Further catalysing these mad, balletic battles is the construction of the various stages in which they are set. The forest level is interspersed with fields of head-high grass that obscure the bodies of both swashbucklers, meaning you're fighting blind. Another stage , set in the Clouds (again, Nidhogg), has "floors" that crumble the longer you stand on them, transforming the duel into the world's deadliest game of hopscotch.
Unfortunately, the stages are also where the first of Nidhogg's problems arise. You see, there are only four of them, and you can play through them all in less than ten minutes depending on how capable a Nidhogger you are. While Nidhogg may be the entertainment equivalent of a dram of 18 year old Glenlivet, it's also got roughly the same amount of content, and you can only play so much of it before you start to feel tired and dizzy and a little like shouting at your friends.
Speaking of friends, Nidhogg is primarily geared toward playing with another person in the same room, either by sharing a keyboard or, if you don't enjoy cosying up to another human being, plugging in a gamepad for the second player. This is definitely the ideal way of experiencing Nidhogg, if only because you can punch your stupid friend in their stupid face when they win through their DIRTY CHEATING TACTICS. (Disclaimer, bit-tech does not condone the punching of your friends in their faces, however stupid either may be) But alongside this is a single-player mode which involves battling around twenty opponents of increasing difficulty, the difficulty of which is pretty well balanced.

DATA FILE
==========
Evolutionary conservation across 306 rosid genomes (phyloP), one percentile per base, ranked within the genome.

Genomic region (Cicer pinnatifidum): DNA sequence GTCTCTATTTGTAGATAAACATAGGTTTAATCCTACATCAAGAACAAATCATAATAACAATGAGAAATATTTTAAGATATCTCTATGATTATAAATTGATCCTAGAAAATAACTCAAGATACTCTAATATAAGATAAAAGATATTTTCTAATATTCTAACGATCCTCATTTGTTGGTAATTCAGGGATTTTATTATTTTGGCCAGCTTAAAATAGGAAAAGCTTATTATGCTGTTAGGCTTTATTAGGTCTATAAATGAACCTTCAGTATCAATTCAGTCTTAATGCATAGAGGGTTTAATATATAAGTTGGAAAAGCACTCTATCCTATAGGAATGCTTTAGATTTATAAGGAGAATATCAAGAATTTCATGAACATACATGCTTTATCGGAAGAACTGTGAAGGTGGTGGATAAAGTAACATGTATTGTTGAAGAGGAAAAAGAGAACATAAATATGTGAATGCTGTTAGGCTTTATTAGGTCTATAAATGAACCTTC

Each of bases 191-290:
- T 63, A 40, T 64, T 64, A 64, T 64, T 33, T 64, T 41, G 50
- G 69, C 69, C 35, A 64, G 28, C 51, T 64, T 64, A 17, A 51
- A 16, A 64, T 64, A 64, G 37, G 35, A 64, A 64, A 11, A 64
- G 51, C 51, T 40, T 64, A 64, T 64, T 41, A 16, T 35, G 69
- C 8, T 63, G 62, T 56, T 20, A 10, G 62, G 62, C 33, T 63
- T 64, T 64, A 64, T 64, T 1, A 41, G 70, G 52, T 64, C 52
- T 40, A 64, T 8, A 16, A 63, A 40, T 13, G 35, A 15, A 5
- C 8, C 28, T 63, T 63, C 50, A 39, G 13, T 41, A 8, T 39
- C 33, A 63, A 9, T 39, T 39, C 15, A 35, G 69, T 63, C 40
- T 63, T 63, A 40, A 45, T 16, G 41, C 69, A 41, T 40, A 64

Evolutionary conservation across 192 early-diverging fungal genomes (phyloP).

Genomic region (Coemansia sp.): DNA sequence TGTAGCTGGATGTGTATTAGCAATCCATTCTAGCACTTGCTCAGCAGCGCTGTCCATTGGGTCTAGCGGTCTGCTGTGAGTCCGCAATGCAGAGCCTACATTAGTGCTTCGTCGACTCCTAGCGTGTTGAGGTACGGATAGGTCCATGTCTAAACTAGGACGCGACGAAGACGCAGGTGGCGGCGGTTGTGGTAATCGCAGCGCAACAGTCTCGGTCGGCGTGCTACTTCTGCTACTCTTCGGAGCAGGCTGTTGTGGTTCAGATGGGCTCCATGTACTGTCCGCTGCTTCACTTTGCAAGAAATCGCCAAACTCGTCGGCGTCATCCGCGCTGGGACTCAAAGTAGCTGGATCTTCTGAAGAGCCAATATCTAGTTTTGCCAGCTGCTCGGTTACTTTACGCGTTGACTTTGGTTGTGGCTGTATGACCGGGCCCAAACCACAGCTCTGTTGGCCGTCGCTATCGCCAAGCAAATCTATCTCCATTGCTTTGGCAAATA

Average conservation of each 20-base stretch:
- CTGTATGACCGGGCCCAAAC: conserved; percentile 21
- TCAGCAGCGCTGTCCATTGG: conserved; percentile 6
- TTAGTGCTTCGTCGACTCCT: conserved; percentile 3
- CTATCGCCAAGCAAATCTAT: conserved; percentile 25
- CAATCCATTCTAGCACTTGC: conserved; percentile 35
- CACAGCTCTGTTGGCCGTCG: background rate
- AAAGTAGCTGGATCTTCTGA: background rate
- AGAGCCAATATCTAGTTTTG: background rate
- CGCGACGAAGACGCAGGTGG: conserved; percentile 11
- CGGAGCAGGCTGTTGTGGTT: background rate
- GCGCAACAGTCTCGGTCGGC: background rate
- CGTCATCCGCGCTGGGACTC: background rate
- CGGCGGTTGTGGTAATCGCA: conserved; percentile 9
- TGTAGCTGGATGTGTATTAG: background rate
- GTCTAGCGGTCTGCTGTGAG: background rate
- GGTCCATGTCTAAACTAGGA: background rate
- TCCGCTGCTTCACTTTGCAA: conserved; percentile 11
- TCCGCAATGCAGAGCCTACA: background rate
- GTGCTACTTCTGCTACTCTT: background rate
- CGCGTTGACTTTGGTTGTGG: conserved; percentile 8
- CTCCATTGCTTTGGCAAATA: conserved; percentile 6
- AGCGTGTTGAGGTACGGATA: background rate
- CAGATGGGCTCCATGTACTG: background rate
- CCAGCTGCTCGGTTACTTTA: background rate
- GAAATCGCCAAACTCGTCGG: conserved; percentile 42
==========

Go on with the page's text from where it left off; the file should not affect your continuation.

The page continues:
There's also a tournament option if you've got more than one friend who wants to cluster around your PC, and an online mode. Sadly, the matchmaking system for the online mode appears to be completely broken. Last night after five minutes of searching it found one other person on the entire Internet playing Nidhogg, which either means the game is doing extremely badly or that the netcode doesn't work as it should.
Lastly, it's priced at twelve pounds, which unless you've got a group of Nidhogg-loving friends who regularly pop round an evening's pixel-based duelling, the game doesn't really warrant. Especially in its current, online match-breaking state, twelve of your dolphin-friendly line-caught squids is a little pricey.
None of these issues stop Nidhogg from being an absolute riot, but they do affect the longevity of its appeal. This is quite unusual, as most games these days are bloated to the point of exploding Mister-Creosote style, but there it is. Nidhogg is the distillation of fun, but the angels have been given too much of a share.